Prince William says he would like to see ALL ivory, regardless of age, crushed, including that in the Queens collection, maybe they should have an amnesty where owners can surrender ivory items and, (this the best bit) be compensated at the original cost by the government, somehow I can't see that happening, just a thought.

Glad I sold my ivory gripped Voos to Ulric

Cheers

Nolan
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Old 10-13-2017, 01:19 PM   #12
Serge M.
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In the states, they are getting 'tough' on Ivory. here's a visual of what they do:

https://www.google.com/url?sa=t&rct=...rW8df_x8odbay-
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Old 10-13-2017, 03:18 PM   #13
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So, let's see: it's already banned, you can already go to jail for harvesting and selling it, and yet thousands of elephants are STILL harvested each year for ivory... anyone want to explain to me how destroying historical artifacts somehow stops this? Good grief, the world has lost its mind.

I wholeheartedly agree that the harvesting of NEW ivory must be stopped, but there's no convincing argument regarding why old artifacts, those made when it WASN'T illegal, should be subject to regulation, let alone destruction. This is more "feel-goodery" by a society that really has no good solutions to the problem. It's no different to the knee-jerk, useless gun regulations that are attempted every time there is a mass shooting.

As the article Serge linked to points out, this will just drive underground ivory prices higher.
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Old 10-13-2017, 04:44 PM   #14
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Regulations in the US are more draconian than in the UK, in that any import of ivory that doesn't have a Cites certificate will be destroyed. At an antiques fair, Last year (in Florida, I think), British antique dealers had any item that contained ivory and didn't have relevant paperwork,destroyed in their presence. We are not talking ivory statues, we are talking about small ivory washers that act as heat isolators between silver teapots and their handles. A 1780s mechanical singing bird had its feathers plucked because the dealer could not prove that they didn't come from an endangered species. It was estimated that about £100,000 (130,000 US$) of antiques were destroyed (reference Antiques Trade Gazette).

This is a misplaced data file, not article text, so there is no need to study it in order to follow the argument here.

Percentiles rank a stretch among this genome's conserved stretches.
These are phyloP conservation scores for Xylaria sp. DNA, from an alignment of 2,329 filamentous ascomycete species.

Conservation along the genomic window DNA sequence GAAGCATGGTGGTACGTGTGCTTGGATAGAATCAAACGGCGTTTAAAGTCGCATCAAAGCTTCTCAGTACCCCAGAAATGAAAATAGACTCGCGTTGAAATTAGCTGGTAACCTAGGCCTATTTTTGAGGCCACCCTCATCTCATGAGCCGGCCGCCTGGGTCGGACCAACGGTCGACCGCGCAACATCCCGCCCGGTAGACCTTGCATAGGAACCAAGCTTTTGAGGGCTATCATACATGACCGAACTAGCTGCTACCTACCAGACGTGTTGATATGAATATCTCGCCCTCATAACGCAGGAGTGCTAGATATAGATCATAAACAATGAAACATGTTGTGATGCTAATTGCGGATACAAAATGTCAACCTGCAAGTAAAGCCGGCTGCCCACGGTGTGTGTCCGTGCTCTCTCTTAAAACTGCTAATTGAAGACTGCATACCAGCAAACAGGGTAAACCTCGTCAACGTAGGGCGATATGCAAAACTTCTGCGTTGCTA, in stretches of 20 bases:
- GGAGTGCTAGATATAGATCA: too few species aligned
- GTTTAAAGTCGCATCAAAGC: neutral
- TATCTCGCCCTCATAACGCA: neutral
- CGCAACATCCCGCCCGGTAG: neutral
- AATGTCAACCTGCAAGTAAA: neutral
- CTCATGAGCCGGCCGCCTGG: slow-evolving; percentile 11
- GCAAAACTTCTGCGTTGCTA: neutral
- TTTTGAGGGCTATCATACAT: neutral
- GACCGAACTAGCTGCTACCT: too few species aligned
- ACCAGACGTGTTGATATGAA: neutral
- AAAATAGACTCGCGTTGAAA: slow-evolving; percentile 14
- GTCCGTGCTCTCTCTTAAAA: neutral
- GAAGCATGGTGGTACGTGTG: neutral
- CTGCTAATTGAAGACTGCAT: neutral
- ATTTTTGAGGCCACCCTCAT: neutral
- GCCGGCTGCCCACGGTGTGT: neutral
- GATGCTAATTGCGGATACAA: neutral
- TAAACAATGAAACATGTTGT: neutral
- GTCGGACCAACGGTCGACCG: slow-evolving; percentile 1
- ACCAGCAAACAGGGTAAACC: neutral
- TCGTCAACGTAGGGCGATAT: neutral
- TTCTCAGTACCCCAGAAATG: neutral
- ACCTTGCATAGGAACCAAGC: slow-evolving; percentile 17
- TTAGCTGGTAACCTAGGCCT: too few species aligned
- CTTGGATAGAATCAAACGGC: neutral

The rules at present, in the UK, are that the sale of ivory products are allowed as long as they are pre 1947. The date is significant as the detonating of atomic bombs means that any organic matter will have radio active isotopes, if the have been alive since then. Dead matter such as earlier ivory won't. Relatively recently, the ban was extended to include all unworked pieces of ivory, namely tusks, whatever the age.
The new rules propose a ban on all ivory products that do not have 'artistic value'. Therefore the onus is to determine what that entails. A dagger can be construed as a work of art, and hopefully get past the laws. Ironically, the new rules won't apply to pianos, which have ivory keys. Even Ebay allows the sale of them
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Old 10-13-2017, 06:36 PM   #15
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Quote:
Originally Posted by paradeantiques View Post
Regulations in the US are more draconian than in the UK, in that any import of ivory that doesn't have a Cites certificate will be destroyed. At an antiques fair, Last year (in Florida, I think), British antique dealers had any item that contained ivory and didn't have relevant paperwork,destroyed in their presence. We are not talking ivory statues, we are talking about small ivory washers that act as heat isolators between silver teapots and their handles. A 1780s mechanical singing bird had its feathers plucked because the dealer could not prove that they didn't come from an endangered species. It was estimated that about £100,000 (130,000 US$) of antiques were destroyed (reference Antiques Trade Gazette).
The rules at present, in the UK, are that the sale of ivory products are allowed as long as they are pre 1947. The date is significant as the detonating of atomic bombs means that any organic matter will have radio active isotopes, if the have been alive since then. Dead matter such as earlier ivory won't. Relatively recently, the ban was extended to include all unworked pieces of ivory, namely tusks, whatever the age.
The new rules propose a ban on all ivory products that do not have 'artistic value'. Therefore the onus is to determine what that entails. A dagger can be construed as a work of art, and hopefully get past the laws. Ironically, the new rules won't apply to pianos, which have ivory keys. Even Ebay allows the sale of them
Interestingly, the Minister who so enthusiastically announced the ban has a wife who 'tinkles the ivories' , ho hum.